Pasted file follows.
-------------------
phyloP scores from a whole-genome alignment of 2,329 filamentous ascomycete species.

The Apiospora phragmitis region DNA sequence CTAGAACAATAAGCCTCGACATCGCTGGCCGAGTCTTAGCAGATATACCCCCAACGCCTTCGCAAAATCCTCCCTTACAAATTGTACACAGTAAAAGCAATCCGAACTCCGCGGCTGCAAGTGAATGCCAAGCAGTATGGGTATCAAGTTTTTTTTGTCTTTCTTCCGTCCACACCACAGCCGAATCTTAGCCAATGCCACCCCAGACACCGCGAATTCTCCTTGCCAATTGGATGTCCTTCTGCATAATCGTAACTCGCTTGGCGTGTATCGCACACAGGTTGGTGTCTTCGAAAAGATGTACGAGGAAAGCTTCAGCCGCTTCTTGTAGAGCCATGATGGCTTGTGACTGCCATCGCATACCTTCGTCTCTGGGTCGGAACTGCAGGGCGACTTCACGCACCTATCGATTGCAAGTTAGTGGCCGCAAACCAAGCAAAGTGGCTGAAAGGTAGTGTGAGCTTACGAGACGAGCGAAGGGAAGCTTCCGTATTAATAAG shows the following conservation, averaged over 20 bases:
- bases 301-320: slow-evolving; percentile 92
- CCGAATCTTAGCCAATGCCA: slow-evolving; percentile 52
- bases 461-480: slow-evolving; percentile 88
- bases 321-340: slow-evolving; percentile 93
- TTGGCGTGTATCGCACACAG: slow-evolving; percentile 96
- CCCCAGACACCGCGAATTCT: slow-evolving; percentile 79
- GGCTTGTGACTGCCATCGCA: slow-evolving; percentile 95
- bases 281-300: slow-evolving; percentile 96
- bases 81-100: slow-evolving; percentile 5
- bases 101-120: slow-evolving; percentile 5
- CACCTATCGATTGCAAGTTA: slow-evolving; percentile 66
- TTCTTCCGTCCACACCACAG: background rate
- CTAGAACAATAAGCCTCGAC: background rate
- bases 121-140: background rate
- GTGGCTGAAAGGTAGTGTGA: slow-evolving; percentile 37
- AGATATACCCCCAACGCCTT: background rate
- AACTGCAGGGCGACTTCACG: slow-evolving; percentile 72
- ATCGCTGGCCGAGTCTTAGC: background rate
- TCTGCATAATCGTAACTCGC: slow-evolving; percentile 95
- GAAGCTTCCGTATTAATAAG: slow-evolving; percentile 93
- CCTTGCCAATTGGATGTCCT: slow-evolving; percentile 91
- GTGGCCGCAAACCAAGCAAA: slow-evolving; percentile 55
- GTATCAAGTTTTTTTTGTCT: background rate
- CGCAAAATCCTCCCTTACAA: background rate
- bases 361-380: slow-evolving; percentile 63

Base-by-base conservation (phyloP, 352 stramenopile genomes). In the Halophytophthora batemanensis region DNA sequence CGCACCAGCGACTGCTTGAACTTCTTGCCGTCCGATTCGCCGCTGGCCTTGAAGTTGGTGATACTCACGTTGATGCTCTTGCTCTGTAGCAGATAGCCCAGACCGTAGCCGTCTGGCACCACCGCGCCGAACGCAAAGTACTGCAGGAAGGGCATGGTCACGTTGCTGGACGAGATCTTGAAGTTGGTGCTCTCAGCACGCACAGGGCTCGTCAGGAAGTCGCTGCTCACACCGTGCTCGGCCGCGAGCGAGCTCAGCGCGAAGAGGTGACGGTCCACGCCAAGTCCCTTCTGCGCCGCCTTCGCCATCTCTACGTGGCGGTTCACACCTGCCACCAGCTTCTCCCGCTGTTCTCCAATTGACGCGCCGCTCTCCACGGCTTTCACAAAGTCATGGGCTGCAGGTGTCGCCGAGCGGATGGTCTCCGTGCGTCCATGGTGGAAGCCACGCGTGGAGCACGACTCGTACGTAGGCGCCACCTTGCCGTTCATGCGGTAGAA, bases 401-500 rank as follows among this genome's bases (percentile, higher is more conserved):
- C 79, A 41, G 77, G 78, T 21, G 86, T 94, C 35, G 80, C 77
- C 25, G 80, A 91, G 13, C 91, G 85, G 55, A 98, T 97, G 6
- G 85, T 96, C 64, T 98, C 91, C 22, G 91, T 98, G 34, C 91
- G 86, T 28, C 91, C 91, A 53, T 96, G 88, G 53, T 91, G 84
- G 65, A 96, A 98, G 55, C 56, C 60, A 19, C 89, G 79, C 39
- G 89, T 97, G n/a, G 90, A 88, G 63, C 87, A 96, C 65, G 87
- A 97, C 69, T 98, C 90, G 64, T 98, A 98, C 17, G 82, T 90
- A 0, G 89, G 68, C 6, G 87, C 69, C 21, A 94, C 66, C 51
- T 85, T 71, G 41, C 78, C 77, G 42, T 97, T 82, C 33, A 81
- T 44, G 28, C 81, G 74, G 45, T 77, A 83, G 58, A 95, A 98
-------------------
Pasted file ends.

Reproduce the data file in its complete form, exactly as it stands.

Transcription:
phyloP scores from a whole-genome alignment of 2,329 filamentous ascomycete species.

The Apiospora phragmitis region DNA sequence CTAGAACAATAAGCCTCGACATCGCTGGCCGAGTCTTAGCAGATATACCCCCAACGCCTTCGCAAAATCCTCCCTTACAAATTGTACACAGTAAAAGCAATCCGAACTCCGCGGCTGCAAGTGAATGCCAAGCAGTATGGGTATCAAGTTTTTTTTGTCTTTCTTCCGTCCACACCACAGCCGAATCTTAGCCAATGCCACCCCAGACACCGCGAATTCTCCTTGCCAATTGGATGTCCTTCTGCATAATCGTAACTCGCTTGGCGTGTATCGCACACAGGTTGGTGTCTTCGAAAAGATGTACGAGGAAAGCTTCAGCCGCTTCTTGTAGAGCCATGATGGCTTGTGACTGCCATCGCATACCTTCGTCTCTGGGTCGGAACTGCAGGGCGACTTCACGCACCTATCGATTGCAAGTTAGTGGCCGCAAACCAAGCAAAGTGGCTGAAAGGTAGTGTGAGCTTACGAGACGAGCGAAGGGAAGCTTCCGTATTAATAAG shows the following conservation, averaged over 20 bases:
- bases 301-320: slow-evolving; percentile 92
- CCGAATCTTAGCCAATGCCA: slow-evolving; percentile 52
- bases 461-480: slow-evolving; percentile 88
- bases 321-340: slow-evolving; percentile 93
- TTGGCGTGTATCGCACACAG: slow-evolving; percentile 96
- CCCCAGACACCGCGAATTCT: slow-evolving; percentile 79
- GGCTTGTGACTGCCATCGCA: slow-evolving; percentile 95
- bases 281-300: slow-evolving; percentile 96
- bases 81-100: slow-evolving; percentile 5
- bases 101-120: slow-evolving; percentile 5
- CACCTATCGATTGCAAGTTA: slow-evolving; percentile 66
- TTCTTCCGTCCACACCACAG: background rate
- CTAGAACAATAAGCCTCGAC: background rate
- bases 121-140: background rate
- GTGGCTGAAAGGTAGTGTGA: slow-evolving; percentile 37
- AGATATACCCCCAACGCCTT: background rate
- AACTGCAGGGCGACTTCACG: slow-evolving; percentile 72
- ATCGCTGGCCGAGTCTTAGC: background rate
- TCTGCATAATCGTAACTCGC: slow-evolving; percentile 95
- GAAGCTTCCGTATTAATAAG: slow-evolving; percentile 93
- CCTTGCCAATTGGATGTCCT: slow-evolving; percentile 91
- GTGGCCGCAAACCAAGCAAA: slow-evolving; percentile 55
- GTATCAAGTTTTTTTTGTCT: background rate
- CGCAAAATCCTCCCTTACAA: background rate
- bases 361-380: slow-evolving; percentile 63

Base-by-base conservation (phyloP, 352 stramenopile genomes). In the Halophytophthora batemanensis region DNA sequence CGCACCAGCGACTGCTTGAACTTCTTGCCGTCCGATTCGCCGCTGGCCTTGAAGTTGGTGATACTCACGTTGATGCTCTTGCTCTGTAGCAGATAGCCCAGACCGTAGCCGTCTGGCACCACCGCGCCGAACGCAAAGTACTGCAGGAAGGGCATGGTCACGTTGCTGGACGAGATCTTGAAGTTGGTGCTCTCAGCACGCACAGGGCTCGTCAGGAAGTCGCTGCTCACACCGTGCTCGGCCGCGAGCGAGCTCAGCGCGAAGAGGTGACGGTCCACGCCAAGTCCCTTCTGCGCCGCCTTCGCCATCTCTACGTGGCGGTTCACACCTGCCACCAGCTTCTCCCGCTGTTCTCCAATTGACGCGCCGCTCTCCACGGCTTTCACAAAGTCATGGGCTGCAGGTGTCGCCGAGCGGATGGTCTCCGTGCGTCCATGGTGGAAGCCACGCGTGGAGCACGACTCGTACGTAGGCGCCACCTTGCCGTTCATGCGGTAGAA, bases 401-500 rank as follows among this genome's bases (percentile, higher is more conserved):
- C 79, A 41, G 77, G 78, T 21, G 86, T 94, C 35, G 80, C 77
- C 25, G 80, A 91, G 13, C 91, G 85, G 55, A 98, T 97, G 6
- G 85, T 96, C 64, T 98, C 91, C 22, G 91, T 98, G 34, C 91
- G 86, T 28, C 91, C 91, A 53, T 96, G 88, G 53, T 91, G 84
- G 65, A 96, A 98, G 55, C 56, C 60, A 19, C 89, G 79, C 39
- G 89, T 97, G n/a, G 90, A 88, G 63, C 87, A 96, C 65, G 87
- A 97, C 69, T 98, C 90, G 64, T 98, A 98, C 17, G 82, T 90
- A 0, G 89, G 68, C 6, G 87, C 69, C 21, A 94, C 66, C 51
- T 85, T 71, G 41, C 78, C 77, G 42, T 97, T 82, C 33, A 81
- T 44, G 28, C 81, G 74, G 45, T 77, A 83, G 58, A 95, A 98